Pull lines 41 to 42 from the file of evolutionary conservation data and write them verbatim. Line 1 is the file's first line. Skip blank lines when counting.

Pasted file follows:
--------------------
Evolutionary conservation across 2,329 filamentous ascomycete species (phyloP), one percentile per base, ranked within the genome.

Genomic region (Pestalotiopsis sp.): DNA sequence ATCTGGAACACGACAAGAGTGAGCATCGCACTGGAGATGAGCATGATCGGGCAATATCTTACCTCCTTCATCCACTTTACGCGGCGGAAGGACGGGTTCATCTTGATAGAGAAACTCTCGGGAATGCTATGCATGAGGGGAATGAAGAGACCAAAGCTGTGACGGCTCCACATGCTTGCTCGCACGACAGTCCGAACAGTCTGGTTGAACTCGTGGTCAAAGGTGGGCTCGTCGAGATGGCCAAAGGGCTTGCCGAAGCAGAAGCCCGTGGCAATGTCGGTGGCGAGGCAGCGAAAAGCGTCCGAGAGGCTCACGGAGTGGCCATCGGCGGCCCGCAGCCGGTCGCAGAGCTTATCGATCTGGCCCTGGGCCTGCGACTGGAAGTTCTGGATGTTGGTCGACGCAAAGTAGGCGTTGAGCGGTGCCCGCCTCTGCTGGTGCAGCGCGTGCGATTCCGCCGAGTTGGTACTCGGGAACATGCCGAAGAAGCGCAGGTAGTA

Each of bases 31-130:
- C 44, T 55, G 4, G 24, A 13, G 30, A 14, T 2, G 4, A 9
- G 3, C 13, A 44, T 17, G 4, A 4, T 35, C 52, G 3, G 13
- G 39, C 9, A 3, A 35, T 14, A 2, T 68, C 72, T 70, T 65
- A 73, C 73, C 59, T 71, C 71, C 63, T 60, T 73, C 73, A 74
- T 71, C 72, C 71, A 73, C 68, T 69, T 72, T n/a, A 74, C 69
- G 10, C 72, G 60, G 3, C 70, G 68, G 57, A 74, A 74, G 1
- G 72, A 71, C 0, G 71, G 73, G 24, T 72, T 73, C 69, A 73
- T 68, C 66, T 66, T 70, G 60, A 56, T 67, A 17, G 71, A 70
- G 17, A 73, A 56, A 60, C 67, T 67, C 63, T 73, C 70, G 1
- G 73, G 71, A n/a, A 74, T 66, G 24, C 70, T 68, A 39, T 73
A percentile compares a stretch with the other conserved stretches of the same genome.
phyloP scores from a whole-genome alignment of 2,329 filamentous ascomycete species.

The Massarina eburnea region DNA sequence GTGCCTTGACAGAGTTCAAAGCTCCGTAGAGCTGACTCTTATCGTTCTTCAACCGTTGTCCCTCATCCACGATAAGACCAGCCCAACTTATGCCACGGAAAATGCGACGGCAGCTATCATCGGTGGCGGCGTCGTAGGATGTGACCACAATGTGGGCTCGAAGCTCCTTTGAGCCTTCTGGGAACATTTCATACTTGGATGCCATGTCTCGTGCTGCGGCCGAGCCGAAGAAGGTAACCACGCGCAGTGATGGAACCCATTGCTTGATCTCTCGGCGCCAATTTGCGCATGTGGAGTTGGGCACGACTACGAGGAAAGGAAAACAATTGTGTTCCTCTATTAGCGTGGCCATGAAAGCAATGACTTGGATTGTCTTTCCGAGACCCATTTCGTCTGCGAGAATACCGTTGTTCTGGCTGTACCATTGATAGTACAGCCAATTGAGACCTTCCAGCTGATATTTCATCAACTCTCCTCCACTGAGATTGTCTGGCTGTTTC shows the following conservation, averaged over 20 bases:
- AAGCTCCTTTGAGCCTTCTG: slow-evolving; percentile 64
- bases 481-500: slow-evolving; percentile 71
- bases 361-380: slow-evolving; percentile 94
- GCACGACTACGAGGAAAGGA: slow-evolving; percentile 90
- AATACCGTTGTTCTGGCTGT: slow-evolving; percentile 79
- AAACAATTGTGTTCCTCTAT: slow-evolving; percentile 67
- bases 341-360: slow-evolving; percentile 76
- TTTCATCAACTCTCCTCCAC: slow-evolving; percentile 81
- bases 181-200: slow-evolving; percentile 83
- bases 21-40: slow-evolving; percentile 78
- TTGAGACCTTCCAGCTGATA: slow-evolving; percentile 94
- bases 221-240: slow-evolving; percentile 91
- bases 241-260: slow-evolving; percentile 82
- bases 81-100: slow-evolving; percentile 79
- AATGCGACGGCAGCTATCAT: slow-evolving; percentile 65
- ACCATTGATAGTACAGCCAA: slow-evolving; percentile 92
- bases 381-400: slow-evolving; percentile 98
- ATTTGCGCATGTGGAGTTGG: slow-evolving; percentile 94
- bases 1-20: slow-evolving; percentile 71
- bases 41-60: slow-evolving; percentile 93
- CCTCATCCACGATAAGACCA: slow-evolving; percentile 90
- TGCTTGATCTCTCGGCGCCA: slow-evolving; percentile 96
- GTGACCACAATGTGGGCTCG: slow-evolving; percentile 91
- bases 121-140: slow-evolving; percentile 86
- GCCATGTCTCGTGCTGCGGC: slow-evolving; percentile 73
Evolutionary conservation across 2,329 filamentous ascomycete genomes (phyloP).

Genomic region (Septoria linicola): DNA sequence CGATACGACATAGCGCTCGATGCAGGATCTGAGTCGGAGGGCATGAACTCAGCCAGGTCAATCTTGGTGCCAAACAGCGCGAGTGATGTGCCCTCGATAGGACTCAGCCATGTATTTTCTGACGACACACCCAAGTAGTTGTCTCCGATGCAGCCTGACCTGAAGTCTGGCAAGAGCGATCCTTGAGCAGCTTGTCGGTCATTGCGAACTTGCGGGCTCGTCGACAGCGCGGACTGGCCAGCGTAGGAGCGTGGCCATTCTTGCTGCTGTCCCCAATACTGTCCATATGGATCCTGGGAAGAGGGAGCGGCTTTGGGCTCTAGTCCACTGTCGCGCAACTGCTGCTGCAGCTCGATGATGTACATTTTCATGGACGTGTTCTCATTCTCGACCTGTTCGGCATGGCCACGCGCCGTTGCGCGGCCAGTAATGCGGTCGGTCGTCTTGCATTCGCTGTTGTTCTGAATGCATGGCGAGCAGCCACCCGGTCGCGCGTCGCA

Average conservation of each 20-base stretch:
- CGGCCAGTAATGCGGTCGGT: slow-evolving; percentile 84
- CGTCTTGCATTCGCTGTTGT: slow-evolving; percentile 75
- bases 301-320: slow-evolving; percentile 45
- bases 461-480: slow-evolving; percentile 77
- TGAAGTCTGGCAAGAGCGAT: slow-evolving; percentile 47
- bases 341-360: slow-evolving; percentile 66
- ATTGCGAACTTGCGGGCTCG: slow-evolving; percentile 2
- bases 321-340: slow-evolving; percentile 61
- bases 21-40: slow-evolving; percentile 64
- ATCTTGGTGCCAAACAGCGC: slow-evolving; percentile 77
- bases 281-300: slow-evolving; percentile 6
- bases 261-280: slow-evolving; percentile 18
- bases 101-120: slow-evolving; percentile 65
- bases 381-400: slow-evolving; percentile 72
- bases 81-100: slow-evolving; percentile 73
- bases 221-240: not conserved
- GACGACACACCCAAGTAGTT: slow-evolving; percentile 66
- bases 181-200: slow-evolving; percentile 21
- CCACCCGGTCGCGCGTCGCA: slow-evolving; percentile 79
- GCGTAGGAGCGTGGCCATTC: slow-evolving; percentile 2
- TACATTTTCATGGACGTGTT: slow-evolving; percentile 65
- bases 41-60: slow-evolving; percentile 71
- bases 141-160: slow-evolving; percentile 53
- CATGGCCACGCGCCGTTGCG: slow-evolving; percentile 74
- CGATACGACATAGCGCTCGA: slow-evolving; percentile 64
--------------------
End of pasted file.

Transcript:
- GCCATGTCTCGTGCTGCGGC: slow-evolving; percentile 73
Evolutionary conservation across 2,329 filamentous ascomycete genomes (phyloP).